• References:
  • Dobler, A., and B. Ahrens (2008)
    Precipitation by a regional climate model and bias correction in Europe and South Asia, Meteorol. Z., 17, 499–509.
  • Flato, G., J. and Coauthors, 2013: Evaluation of Climate Models. In: Climate Change 2013:
    The Physical Science Basis. Contribution of Working Group I to the Fifth Assessment Report of the Intergovernmental Panel on Climate Change [Stocker, T.F., D. Qin, G.-K. Plattner, M. Tignor, S.K. Allen, J. Boschung, A. Nauels, Y. Xia, V. Bex and P.M. Midgley (eds.)]. Cambridge University Press, Cambridge, United Kingdom and New York, NY, USA.
  • Giorgi, F. and Coauthors (2012)
    RegCM4: model description and preliminary tests over multiple CORDEX domains. Clim Res 52:7–29.
  • McGregor, J. L., and M. R. Dix (2001)
    The CSIRO Conformal-Cubic Atmospheric GCM. IUTAM Symposium on Advances in Mathematical Modelling of Atmosphere and Ocean Dynamics, P. F. Hodnett, Ed., Kluwer: Dordrecht, 197–202.
  • Meinshausen M., S.J. Smith, K. Calvin, J.S. Daniel, M.L.T. Kainuma, and et al., 2011:
    The RCP greenhouse gas concentrations and their extensions from 1765 to 2300. Climatic Change, 109, 213-241.
  • Sabin, T. P. and Coauthors (2013)
    High resolution simulation of the South Asian monsoon using a variable resolution global climate model. Clim Dyn 41:173–194. DOI 10.1007/s00382-012-1658-8.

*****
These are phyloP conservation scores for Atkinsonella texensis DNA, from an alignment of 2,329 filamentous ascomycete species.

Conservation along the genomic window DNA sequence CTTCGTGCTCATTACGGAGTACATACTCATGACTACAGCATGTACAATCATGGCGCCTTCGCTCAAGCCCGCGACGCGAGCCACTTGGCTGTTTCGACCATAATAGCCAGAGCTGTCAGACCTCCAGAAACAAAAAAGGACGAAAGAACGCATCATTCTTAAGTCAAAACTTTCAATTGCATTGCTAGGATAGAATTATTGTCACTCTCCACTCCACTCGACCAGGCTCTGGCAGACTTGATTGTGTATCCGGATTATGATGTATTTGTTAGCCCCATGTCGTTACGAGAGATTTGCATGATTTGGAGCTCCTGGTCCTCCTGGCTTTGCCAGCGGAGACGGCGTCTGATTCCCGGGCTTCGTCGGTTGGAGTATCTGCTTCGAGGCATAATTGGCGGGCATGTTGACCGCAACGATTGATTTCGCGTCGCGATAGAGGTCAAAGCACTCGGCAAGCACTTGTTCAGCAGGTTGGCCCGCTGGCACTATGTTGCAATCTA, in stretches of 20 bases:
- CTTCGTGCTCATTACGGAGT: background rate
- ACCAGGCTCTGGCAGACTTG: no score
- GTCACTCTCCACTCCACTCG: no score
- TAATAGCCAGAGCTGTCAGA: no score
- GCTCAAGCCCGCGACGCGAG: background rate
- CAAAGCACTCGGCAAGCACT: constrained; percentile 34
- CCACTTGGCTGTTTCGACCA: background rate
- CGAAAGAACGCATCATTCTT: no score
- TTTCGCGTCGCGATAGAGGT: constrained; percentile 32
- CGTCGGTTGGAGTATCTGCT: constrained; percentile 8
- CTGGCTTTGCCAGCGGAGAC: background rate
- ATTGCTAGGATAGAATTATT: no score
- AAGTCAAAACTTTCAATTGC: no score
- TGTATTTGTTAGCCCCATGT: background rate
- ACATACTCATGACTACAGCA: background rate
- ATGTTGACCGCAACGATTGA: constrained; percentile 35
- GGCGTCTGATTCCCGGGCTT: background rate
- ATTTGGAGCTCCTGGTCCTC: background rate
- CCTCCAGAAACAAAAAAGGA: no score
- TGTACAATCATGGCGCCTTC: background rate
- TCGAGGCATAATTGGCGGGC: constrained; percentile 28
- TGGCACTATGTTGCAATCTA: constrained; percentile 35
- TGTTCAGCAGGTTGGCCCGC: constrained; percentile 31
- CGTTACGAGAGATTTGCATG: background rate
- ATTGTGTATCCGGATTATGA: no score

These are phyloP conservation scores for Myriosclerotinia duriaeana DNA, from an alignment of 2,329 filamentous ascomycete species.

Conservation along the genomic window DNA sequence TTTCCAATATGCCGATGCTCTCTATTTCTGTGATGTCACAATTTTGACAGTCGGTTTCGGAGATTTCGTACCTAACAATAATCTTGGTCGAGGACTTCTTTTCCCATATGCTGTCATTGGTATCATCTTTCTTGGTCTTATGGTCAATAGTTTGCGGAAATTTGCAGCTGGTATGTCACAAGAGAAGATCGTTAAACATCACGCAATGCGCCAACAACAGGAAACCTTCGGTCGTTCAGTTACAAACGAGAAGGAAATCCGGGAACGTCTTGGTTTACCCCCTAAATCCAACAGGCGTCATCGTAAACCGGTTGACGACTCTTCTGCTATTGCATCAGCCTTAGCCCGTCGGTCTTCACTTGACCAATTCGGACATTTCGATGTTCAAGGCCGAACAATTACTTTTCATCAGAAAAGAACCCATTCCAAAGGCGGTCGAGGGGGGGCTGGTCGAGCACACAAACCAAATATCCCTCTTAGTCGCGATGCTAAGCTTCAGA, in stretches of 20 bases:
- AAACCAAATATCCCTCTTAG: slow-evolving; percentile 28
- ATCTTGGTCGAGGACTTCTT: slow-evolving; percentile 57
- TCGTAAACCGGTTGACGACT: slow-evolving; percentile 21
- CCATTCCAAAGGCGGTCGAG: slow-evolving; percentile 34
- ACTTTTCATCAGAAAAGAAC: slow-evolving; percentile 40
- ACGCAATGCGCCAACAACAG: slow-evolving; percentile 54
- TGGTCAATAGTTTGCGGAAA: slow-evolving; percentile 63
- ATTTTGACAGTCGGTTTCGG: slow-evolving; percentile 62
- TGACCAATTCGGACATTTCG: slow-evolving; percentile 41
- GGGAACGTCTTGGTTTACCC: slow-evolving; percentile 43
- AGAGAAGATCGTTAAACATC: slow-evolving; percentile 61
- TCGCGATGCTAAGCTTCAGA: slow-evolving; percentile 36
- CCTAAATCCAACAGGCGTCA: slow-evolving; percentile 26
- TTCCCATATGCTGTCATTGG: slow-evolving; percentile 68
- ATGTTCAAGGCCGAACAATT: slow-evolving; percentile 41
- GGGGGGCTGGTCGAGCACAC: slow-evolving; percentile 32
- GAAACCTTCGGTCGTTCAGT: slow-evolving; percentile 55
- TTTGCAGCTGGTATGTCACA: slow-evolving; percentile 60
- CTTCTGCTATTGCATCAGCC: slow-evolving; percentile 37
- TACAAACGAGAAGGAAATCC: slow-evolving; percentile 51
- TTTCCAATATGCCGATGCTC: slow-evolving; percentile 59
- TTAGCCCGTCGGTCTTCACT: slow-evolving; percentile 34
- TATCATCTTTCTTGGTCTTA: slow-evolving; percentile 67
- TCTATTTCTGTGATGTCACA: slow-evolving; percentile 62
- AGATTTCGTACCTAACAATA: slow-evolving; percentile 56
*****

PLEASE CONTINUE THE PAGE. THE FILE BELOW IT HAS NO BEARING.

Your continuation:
• Samuelsson, P. and Coauthors (2011)
    The Rossby Centre regional climate model RCA3: Model description and performance. Tellus, 63A, 4–23.
  • Sanjay J., M.V.S. Ramarao, M. Mujumdar and R. Krishnan, 2017:
    Regional climate change scenarios. Chapter of book: Observed Climate Variability and Change over the Indian Region. Editors: M. N. Rajeevan and Shailesh Nayak, Springer Geology, pp. 285-304, doi: 10.1007/978-981-10-2531-0.
  • Taylor K. E., R. J. Stouffer, G. A. Meehl, 2012:
    An Overview of CMIP5 and the Experiment Design. Bull. Amer. Meteor. Soc., 93, 485–498.
  • Teichmann C, Eggert B, Elizalde A, Haensler A, Jacob D, Kumar P, Moseley C, Pfeifer S, Rechid D, Remedio A, Ries H, Petersen J, Preuschmann S, Raub T, Saeed F, Sieck K, Weber T (2013)
    How does a regional climate model modify the projected climate change signal of the driving GCM: A study over different CORDEX regions using REMO, Atmosphere, 4(2), 214-236.